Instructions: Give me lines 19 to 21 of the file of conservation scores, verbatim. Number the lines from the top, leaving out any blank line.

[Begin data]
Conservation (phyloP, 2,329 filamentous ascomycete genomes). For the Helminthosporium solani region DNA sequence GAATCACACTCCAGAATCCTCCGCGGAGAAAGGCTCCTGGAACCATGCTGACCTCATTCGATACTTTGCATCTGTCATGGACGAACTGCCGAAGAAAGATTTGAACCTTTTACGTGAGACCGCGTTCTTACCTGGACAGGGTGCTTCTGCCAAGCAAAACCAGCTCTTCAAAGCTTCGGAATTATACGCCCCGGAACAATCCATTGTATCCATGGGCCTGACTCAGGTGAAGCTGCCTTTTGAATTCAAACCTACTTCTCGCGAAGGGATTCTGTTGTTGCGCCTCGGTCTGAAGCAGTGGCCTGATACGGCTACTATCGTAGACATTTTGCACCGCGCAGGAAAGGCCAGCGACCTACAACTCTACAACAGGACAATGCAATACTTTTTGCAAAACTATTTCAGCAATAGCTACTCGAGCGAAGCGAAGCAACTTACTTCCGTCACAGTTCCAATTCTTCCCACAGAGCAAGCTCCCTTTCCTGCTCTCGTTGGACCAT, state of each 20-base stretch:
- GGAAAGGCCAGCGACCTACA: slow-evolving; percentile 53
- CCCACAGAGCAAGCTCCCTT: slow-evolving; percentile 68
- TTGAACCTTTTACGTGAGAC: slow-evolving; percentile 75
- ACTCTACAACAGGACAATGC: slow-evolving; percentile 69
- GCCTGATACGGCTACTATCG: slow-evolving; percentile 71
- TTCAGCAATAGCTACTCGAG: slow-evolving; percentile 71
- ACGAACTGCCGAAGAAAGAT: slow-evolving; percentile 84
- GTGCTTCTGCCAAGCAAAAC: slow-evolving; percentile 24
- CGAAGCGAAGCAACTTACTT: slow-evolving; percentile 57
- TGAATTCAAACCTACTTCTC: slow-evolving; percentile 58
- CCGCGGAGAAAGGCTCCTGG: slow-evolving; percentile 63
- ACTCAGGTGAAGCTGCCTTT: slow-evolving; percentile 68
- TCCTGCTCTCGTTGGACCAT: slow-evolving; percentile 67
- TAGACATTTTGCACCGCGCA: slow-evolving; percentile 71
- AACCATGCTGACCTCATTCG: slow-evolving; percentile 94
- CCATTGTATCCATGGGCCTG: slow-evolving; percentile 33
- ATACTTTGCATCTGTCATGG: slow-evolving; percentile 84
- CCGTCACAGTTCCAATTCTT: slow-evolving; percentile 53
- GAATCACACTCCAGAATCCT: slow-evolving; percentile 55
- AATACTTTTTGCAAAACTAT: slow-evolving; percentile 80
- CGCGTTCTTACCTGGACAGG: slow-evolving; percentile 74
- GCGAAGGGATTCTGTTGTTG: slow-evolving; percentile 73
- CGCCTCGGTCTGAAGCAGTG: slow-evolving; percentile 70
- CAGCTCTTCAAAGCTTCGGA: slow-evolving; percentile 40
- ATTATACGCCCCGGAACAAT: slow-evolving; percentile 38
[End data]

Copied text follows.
- CCGTCACAGTTCCAATTCTT: slow-evolving; percentile 53
- GAATCACACTCCAGAATCCT: slow-evolving; percentile 55
- AATACTTTTTGCAAAACTAT: slow-evolving; percentile 80